This isn't new science. What is new this year (and appeared in a Science Oct 2007 article) is that a virus used to vaccinate against smallpox worked really well at eliminating tumors and metastases in mice and rabbits in ALL implanted cancer cell lines tested. Pretty exciting stuff.

So basically you just delete a viral gene that is expressed at higher amounts in cancer cells than in normal cells. Then the virus functions and replicates in cancer and not anywhere else.

The viruses are preferentially targeted to cancer cells over normal tissue by genetic engineering them so that viral genes are under the control of proteins unregulated in cancer. (like Thymidine Kinase).

Zombies... yeah that might happen too. The risk of that happening is probably the same as everyone turning into zombies from regular vaccinations.

The most ridiculous part was where the dogs were held back by a little sliver of sunlight. hahaha

Good movie.

AZAM said...

Congratulations Hollywood on your effort give the much deserved dignity to the 'Man`s best friend'.

Such films are desperately needed.

I am sure this will send ideas to the film industries of Asia and more specically China, Korea and India (Bollywood) to highlight similar issues on Human- animal coexistence and specially the Man- Dog (best friend) relationship as we all know how the voiceless cousins of Sammy (Will Smith`s Dog in the movie) end up in the most outrageous manner in the dining tables of China, Korea and a few states in India

Anonymous said...

"I did not appreciate (nor would my atheist readers) how his suicidal ideation occurred in the post-religion period, while the noble savior surfaced after reconsidering a religious perspective. Apart from that flaw..."

I don't think that this is a flaw with the movie for the following reasons -- often those who ARE deeply religious and then lose their faith become despondent and with giving up their faith give up hope. So his behavior was consistent with someone who has lost everything, including his faith. The return of the noble savior is consistent with the return of not only his faith, but his hope. It would have been another matter if he started out atheist and could not be a hero until he found religion. In that case, I would agree that it was a flaw. But here, his faith is a part of himself that he lost and then found, as opposed to atheism being something he found and then rejected.

Anonymous said...

I'm Jonathan Means, a lover of films like this, and an adjunct instructor of philosophy at Pensacola Junior College. I saw the film last night, and Googled your blog today. I wanted to respond to golob's 2nd point, and not just quibble about a minor point of fact. Golob raises an important point, and my proposed clarification goes to the heart of the film's meaning: I don't think it was the zombies who rigged the trap... It was Dr. Neville himself. I think so for several reasons:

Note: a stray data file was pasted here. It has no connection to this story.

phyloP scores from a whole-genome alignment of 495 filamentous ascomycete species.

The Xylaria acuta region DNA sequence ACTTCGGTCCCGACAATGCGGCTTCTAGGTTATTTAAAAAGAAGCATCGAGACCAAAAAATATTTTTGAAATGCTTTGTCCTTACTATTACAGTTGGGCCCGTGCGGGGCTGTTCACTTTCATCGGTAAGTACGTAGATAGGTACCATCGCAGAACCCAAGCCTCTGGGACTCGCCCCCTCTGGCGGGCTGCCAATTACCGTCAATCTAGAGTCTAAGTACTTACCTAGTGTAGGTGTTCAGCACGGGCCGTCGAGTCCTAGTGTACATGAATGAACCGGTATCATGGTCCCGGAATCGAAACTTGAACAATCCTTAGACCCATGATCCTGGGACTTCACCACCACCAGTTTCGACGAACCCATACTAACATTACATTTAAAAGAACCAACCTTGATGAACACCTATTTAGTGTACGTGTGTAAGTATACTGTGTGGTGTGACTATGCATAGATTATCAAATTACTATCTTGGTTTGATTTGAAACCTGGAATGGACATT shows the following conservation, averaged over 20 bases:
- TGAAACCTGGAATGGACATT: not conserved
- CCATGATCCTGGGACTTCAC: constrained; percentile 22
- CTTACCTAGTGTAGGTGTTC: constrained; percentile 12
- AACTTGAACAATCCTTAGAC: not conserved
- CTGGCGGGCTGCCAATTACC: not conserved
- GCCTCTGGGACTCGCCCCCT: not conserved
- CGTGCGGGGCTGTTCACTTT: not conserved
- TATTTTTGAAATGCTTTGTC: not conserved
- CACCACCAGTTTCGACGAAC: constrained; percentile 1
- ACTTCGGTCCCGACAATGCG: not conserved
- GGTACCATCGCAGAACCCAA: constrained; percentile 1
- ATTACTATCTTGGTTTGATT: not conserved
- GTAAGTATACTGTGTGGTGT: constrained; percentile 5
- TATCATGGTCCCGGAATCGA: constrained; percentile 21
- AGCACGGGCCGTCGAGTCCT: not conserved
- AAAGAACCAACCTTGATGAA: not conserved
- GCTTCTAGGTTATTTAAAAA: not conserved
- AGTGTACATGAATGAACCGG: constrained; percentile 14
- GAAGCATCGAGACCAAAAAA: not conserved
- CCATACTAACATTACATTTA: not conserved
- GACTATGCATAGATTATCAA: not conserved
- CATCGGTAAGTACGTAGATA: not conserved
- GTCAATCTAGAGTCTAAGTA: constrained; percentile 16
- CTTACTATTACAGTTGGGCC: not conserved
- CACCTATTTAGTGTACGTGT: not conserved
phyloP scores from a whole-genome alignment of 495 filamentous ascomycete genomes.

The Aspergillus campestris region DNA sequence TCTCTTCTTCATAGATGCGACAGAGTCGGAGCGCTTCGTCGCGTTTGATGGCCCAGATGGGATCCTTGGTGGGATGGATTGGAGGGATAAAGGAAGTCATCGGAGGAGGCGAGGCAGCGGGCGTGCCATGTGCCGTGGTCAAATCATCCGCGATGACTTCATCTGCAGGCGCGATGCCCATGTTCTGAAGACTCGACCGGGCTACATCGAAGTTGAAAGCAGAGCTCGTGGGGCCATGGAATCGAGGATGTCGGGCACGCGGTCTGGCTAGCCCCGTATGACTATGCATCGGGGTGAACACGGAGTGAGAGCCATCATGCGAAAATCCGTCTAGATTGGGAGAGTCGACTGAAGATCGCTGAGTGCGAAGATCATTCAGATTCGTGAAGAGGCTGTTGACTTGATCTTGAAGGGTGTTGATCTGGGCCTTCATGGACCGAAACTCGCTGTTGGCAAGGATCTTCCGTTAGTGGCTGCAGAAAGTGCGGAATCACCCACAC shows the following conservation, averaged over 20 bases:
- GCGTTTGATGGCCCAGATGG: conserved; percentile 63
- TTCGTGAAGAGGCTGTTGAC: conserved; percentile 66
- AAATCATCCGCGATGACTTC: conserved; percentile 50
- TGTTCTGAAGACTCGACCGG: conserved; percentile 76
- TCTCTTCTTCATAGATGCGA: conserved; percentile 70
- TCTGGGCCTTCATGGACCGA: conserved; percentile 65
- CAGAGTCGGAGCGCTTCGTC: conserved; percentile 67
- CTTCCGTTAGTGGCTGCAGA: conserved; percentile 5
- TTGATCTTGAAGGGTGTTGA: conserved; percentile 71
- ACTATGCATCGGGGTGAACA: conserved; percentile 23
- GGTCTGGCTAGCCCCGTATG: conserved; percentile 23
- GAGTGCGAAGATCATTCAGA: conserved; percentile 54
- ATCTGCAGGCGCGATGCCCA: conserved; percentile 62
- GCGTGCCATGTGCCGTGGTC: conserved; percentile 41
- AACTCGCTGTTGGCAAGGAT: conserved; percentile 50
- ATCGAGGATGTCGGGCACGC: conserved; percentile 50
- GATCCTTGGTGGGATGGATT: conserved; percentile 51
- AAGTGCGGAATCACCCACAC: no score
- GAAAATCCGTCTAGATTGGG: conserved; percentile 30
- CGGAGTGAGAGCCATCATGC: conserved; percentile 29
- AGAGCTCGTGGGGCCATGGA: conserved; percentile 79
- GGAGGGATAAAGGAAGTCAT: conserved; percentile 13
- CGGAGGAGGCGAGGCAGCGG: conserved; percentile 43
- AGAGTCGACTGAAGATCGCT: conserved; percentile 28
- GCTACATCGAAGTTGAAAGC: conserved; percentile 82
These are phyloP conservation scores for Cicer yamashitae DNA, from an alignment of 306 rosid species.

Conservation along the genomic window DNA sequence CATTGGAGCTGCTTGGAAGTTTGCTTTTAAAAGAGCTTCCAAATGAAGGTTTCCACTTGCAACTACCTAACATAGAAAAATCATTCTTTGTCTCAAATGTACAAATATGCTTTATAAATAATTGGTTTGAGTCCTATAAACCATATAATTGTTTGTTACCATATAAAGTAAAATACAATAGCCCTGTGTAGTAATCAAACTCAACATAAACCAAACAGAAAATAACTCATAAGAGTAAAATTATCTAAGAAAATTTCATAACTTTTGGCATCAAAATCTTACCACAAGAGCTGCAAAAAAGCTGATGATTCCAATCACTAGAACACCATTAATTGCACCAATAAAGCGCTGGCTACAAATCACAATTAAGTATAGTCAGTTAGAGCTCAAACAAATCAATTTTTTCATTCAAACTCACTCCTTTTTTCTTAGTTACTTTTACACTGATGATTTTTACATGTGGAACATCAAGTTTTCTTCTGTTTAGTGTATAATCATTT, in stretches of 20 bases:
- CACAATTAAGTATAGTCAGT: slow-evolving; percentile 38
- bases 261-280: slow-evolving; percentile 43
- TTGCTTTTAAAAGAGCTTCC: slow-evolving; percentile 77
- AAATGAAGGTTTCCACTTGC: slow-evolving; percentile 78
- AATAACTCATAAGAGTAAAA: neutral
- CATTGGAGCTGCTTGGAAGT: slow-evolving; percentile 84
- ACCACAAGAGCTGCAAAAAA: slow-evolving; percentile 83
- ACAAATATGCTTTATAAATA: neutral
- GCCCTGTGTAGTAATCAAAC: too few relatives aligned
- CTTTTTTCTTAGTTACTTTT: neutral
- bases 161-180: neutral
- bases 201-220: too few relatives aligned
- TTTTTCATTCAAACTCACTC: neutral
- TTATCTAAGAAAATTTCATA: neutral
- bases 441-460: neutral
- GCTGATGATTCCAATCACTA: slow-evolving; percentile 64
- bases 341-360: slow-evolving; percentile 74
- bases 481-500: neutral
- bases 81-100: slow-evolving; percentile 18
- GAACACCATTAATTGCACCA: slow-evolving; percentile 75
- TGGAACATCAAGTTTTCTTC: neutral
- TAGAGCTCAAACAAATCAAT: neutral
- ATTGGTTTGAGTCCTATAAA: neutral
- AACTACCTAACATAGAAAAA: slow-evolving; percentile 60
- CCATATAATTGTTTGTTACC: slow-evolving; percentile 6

1. His delicate mental state is gradually revealed in the film. Apart from the effects of the pandemic, Neville is suffering from extreme isolation.
2.He treats Sam (the dog) as his own human child. He also watched his wife and child die in the helicopter crash, making Sam a living link to his family.
3.He sets up mannequins in the video store, and interacts with them, even to the point of being shy and nervous around the "girl."
4. He was "lured" into the trap by a mannequin placed in the street. We aren't shown how it got there, but Dr. Nevill clearly knew the figure. Granted, the Zombies were showing signs of adaptation--to the sunlight, for example--but nothing in their behavior shows they had the skills to replicate the same kind of trap he used to snare them. Also, the zombies did NOT "populate" the video store, and it's unlikely that they placed the mannequin outside.
5. The woman who later rescues him openly states he was attempting suicide. She seems to represent the voice of both reason and hope, which contrasts with Dr. N's despair AND with his weakening grip on reality. His elaborate suicide attempt was perhaps brought on by the final loss of hope after the "failure" of his last trial (#6). HE (not the zombies) set the trap, and HE role-played his way into it.

I mention all this, because I think that his personal crisis and ultimate redemption are AT LEAST as important as the ethical dimensions of the issue of genetic engineering.

Anonymous said...

I don't agree with the article where it says it is unethical to test on the zombies. It might be if the situation was status quo (meaning no zombies trying to eat the non-zombies), but the guy thinks he's the last one alive. He's desperate and after 3 years he's not afraid to cross the moral line on the ground to find a cure to end the nightmare. Desperate times call for desperate measures and I think the film represents this well, even if the story line is far fetched.

thomas said...

When do we draw the line to define desperate times? Today? Tomorrow? 1939?